This recipe appears in:Cook the Book: 'Bromberg Bros. Blue Ribbon Cookbook' 9 of Our Favorite Passover Recipes
During Jewish holidays when I was growing up, Matzo Ball Soup was always the number one topic of conservation. Coming from a family that wasn't too concerned with food on an everyday basis, I found it strange that everyone automatically turned into a critic when the soup was served. First the soup itself was discussed: Too salty? Not flavorful enough? Or perhaps there was a little too much dill?
After dissecting the soup, it was time to talk about the matzo balls. One of my grandmothers made golfball-sized matzo balls that were dense and sunk to the bottom of the bowl, while my other grandmother's were softball sized, so light that they fell apart in your spoon. I enjoyed them both, since choosing between them would be like picking a favorite grandmother.
But it's been a while since I've had a bowl of grandmother-made matzo ball soup and with Passover coming up I figured it was time that I made a batch of my own. I chose the recipe from Bromberg Bros. Blue Ribbon Cookbook, the eagerly anticipated cookbook from Bruce and Eric Bromberg, the masterminds behind the Blue Ribbon family of restaurants in New York.
Their recipe starts with a flavorful stock made of a whole chicken cooked with plenty of aromatics. Once the chicken is cooked through, it's taken out and the meat is stripped from the bones. The bones are placed back in the stock and cooked for an additional hour. The stock is left to cool overnight so that a layer of chicken fat, or schmaltz, forms on the surface.
The Bromberg Brother's matzo balls contain two secret weapons for ultimate matzo ball deliciousness: schmaltz and seltzer water. The seltzer water lightens the matzo balls and the chicken fat gives them incredible flavor. Since the matzo balls are cooked in water instead of chicken broth they retain a flavor of their own instead of just soaking up the stock.
Is Blue Ribbon's matzo ball soup better than either of my grandmother's? I'd rather not say. What I will say is that it lived up to the title of "excellent"—the stock was beautifully flavored, and the matzo balls were the ideal weight and density and tasted of chicken fat in the best possibly way.
- Chicken Broth
- 1 whole chicken (3 to 4 pounds)
- 1 tablespoon kosher salt
- 5 celery stalks with leaves, chopped
- 3 carrots, peeled and chopped
- 1 onion, chopped
- 3 garlic cloves, peeled
- 4 sprigs of fresh flat-leaf parsley
- 3 sprigs of fresh dill
- 1/2 teaspoon black peppercorns
- 2 dried bay leaves
- Matzo Balls
- 4 large eggs
- 1 cup matzo meal
- 2 tablespoons schmaltz (rendered chicken far reserved from making broth) or duck fat
- 1 tablespoon kosher salt
- 1 teaspoon baking powder
- 1/4 cup seltzer water
- 3 carrots, peeled and sliced into 1/4-inch-thick rounds (about 1 cup)
- Salt and freshly ground black pepper
- 1 1/2 tablespoons finely chopped fresh dill
Rub the chicken with salt inside and out. Let rest on a plate in the refrigerator for 15 minutes. Rinse very well under cold running water and then pat dry with paper towels.
Put the chicken in a large stockpot and add enough cold water to cover by 3 inches. Bring to a boil, them skim off any foam that rises to the top. Add the celery, carrots, onion, garlic, parsley, dill, peppercorns, and bay leaves, and return the liquid to a boil. Skim again.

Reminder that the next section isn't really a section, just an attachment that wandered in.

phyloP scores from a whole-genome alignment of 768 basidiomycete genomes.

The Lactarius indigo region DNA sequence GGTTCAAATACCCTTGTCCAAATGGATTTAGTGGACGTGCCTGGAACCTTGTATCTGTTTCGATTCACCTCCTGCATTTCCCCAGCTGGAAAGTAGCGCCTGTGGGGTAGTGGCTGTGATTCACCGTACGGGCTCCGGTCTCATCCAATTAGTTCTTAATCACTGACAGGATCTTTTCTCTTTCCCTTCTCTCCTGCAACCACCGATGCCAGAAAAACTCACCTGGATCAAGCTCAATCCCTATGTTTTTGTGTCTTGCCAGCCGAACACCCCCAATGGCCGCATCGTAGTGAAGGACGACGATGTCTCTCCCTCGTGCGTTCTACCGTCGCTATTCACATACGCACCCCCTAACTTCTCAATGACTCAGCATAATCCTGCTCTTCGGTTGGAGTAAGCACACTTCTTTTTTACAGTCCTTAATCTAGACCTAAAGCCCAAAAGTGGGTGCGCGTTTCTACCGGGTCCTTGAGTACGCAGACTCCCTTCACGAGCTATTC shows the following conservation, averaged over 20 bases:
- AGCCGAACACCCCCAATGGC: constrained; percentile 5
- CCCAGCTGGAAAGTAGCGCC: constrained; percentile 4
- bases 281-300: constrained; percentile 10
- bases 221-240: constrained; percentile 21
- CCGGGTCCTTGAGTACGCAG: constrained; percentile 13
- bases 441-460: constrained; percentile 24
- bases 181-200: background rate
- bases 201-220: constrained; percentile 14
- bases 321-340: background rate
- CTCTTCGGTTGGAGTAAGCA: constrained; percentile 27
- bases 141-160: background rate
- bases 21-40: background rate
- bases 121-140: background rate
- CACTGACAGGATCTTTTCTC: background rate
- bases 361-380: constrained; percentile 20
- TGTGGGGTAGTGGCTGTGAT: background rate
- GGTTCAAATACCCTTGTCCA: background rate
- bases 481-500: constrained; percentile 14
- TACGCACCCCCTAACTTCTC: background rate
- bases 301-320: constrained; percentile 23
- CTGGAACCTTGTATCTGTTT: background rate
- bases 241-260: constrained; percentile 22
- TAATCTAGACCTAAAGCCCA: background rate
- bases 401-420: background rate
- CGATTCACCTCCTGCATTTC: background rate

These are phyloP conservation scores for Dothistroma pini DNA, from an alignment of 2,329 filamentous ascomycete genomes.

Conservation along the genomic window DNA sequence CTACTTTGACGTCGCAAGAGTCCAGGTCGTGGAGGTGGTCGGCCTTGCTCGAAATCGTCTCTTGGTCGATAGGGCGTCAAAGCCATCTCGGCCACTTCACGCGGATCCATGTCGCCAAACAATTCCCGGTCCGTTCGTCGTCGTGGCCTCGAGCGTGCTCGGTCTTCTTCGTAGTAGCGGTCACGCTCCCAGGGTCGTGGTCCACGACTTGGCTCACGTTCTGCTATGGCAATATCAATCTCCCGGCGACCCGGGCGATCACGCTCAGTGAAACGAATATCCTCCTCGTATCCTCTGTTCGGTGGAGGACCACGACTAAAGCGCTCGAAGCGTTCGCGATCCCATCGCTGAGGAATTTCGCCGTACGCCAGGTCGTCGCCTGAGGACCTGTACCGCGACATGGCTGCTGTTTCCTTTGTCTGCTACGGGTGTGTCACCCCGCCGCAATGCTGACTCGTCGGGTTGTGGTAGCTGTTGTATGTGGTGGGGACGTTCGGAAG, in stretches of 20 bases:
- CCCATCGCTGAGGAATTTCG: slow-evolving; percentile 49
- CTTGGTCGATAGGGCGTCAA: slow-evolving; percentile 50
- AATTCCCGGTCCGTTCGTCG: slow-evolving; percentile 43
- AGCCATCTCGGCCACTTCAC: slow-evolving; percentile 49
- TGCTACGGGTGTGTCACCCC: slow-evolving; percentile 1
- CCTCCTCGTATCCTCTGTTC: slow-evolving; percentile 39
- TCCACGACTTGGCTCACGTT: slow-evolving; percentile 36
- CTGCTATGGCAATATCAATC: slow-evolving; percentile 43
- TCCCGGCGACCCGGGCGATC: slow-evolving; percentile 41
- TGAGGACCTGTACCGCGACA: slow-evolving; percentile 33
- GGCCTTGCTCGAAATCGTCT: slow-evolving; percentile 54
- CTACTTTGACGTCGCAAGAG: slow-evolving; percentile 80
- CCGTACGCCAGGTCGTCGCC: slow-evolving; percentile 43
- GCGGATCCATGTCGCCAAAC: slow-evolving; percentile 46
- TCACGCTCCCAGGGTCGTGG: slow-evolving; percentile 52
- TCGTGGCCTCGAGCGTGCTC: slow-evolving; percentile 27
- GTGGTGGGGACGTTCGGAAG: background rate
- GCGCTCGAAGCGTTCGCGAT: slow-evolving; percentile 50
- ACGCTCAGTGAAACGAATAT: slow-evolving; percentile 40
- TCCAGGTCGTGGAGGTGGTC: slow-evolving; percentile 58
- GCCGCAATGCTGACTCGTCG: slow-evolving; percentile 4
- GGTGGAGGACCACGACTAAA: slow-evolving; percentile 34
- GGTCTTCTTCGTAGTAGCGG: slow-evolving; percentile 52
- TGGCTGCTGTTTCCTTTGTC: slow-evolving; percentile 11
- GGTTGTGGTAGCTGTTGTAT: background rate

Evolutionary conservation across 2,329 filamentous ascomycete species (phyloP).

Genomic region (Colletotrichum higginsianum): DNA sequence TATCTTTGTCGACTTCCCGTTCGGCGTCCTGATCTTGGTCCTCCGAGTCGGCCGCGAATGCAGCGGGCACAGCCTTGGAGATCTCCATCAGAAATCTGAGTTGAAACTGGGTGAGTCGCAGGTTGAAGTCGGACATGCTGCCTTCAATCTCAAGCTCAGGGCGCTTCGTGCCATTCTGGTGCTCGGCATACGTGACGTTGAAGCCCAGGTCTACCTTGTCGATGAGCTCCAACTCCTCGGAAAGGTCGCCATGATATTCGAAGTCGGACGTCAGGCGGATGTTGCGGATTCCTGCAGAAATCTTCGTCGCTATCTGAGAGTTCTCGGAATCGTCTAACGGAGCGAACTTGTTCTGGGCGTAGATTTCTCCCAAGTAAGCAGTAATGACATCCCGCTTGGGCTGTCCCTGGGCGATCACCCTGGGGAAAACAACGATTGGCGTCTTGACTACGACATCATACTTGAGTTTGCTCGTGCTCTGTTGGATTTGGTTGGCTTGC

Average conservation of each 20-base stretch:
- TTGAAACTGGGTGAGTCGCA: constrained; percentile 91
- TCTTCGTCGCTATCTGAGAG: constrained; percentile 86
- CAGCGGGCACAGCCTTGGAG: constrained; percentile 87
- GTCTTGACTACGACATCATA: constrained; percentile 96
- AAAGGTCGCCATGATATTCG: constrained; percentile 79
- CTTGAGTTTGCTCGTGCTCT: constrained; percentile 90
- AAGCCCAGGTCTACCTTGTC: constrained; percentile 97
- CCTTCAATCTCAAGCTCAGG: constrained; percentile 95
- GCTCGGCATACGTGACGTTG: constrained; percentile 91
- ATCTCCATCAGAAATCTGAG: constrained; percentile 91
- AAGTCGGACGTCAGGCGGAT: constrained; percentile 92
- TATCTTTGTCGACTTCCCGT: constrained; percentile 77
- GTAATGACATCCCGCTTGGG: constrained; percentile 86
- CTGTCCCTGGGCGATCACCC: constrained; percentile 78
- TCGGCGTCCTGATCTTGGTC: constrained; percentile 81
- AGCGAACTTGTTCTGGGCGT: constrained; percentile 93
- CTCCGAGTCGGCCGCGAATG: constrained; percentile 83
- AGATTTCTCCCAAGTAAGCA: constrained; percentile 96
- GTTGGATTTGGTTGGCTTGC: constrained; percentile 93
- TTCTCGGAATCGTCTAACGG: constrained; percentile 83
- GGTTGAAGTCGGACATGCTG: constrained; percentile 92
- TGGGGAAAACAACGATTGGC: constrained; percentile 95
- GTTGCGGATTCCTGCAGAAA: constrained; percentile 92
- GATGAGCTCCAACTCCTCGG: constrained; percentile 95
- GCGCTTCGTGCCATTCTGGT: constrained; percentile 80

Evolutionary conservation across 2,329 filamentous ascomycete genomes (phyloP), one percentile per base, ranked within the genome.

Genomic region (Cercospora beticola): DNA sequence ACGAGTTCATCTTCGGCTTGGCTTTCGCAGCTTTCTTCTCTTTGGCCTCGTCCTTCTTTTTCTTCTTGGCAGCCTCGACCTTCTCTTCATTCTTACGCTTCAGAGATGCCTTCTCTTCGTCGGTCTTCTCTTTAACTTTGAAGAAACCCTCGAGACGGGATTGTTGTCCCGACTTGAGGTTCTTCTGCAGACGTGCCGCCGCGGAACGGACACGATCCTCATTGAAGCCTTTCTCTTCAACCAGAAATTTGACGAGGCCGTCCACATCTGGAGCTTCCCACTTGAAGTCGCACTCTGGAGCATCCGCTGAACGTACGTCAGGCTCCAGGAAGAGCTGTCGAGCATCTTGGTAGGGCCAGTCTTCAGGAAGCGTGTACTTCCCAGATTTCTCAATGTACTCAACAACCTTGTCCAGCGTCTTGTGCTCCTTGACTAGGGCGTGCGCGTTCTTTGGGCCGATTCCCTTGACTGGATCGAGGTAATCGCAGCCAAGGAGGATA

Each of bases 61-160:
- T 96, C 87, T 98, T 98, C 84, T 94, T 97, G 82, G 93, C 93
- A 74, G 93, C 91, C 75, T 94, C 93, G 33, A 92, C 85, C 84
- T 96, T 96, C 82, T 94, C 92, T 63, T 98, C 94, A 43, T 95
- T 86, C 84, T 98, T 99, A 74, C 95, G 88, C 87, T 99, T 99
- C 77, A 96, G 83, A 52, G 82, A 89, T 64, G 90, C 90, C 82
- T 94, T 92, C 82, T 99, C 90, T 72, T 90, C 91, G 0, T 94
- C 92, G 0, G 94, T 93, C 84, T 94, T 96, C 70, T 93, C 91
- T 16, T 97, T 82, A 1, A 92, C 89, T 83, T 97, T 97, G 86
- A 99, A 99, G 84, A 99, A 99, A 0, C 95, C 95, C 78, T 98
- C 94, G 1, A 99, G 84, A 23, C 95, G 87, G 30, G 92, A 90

Reduce the heat and let simmer uncovered until the chicken is cooked, about 45 minutes. Transfer the chicken to a large bowl and, when cool enough to handle, take the meat off the bones (reserve the meat for another purpose). Return the bones to the pot and simmer for 1 hour more. Strain through a cheesecloth-lined sieve, discarding the solids. Cool the broth slightly, then refrigerate until cold, overnight or up to 3 days.
Using a slotted spoon, skim off the solidified chicken fat from the broth. Save for making matzo balls or another purpose.
To make the matzo balls: In a large bowl, stir together the eggs, matzo meal, schmaltz, salt, and baking powder. Add the seltzer and use a rubber spatula to mix well. Cover with plastic wrap and refrigerate for 1 hour.
Fill a large, wide pot with salted water and bring to a boil. Fill a small bowl with cold water and have nearby to keep your hands clean and wet. Working gently, without pressing, use clean, wet hands to form 1/2-inch-round matzo balls. As they are formed, drop them into the boiling water. When all of the matzo balls are formed, cover the pot with a round of parchment paper to keep them submerged (or partially cover the pot with a lid if you don't have parchment paper) and simmer very gently (don't let the water boil again) until cooked through and tender, 45 minutes to 1 hour. Remove from the cooking liquid with a slotted spoon, and arrange in a single layer on a rimmed baking sheet. If not using that day, let cool to room temperature, then store the matzo balls in a single layer in an airtight container filled with cooled cooking liquid to cover for up to 2 days.
To serve, gently reheat the matzo balls in a pot filled with matzo ball cooking liquid or fresh water to cover (when the water comes to a simmer, taste a matzo ball to see if it's hot enough, and either use immediately or continue to simmer until warmed to taste).
In a separate pot, bring the chicken broth to a boil. Add the carrot rounds and simmer until soft, about 7 minutes. Season to taste with salt and pepper, then add the dill.
Ladle the broth into individual serving bowls. Use a slotted spoon to transfer the warmed matzo balls into the soup and serve piping hot.